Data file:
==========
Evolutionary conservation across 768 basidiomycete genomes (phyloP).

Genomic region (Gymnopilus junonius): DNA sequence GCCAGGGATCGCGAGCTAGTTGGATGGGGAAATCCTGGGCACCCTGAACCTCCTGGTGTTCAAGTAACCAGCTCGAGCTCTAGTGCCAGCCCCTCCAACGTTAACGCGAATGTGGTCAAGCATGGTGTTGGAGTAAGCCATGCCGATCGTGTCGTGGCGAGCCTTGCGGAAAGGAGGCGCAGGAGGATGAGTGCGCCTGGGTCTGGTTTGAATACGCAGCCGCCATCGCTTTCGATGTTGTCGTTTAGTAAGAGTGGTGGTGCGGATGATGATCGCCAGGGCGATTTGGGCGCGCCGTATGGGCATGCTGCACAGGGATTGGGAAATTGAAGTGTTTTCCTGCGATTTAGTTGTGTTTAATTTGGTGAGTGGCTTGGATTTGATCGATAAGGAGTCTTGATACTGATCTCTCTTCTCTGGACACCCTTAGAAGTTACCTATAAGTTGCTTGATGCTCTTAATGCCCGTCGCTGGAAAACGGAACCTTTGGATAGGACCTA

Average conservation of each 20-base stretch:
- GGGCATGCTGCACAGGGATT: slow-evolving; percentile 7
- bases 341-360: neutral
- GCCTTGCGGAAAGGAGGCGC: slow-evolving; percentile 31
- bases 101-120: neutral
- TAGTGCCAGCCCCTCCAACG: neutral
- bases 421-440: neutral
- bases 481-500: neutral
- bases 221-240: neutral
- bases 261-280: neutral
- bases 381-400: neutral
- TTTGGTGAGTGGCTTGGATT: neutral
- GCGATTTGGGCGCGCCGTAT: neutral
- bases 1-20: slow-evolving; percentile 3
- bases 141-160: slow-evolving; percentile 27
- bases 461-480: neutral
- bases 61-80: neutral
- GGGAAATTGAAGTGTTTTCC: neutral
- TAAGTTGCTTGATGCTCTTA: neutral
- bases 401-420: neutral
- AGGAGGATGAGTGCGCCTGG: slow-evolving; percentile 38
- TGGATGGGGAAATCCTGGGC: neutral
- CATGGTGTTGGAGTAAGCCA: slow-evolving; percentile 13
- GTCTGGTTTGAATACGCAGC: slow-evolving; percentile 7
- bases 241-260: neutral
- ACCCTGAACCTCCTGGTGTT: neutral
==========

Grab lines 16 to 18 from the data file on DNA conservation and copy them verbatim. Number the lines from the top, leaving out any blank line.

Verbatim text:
- bases 1-20: slow-evolving; percentile 3
- bases 141-160: slow-evolving; percentile 27
- bases 461-480: neutral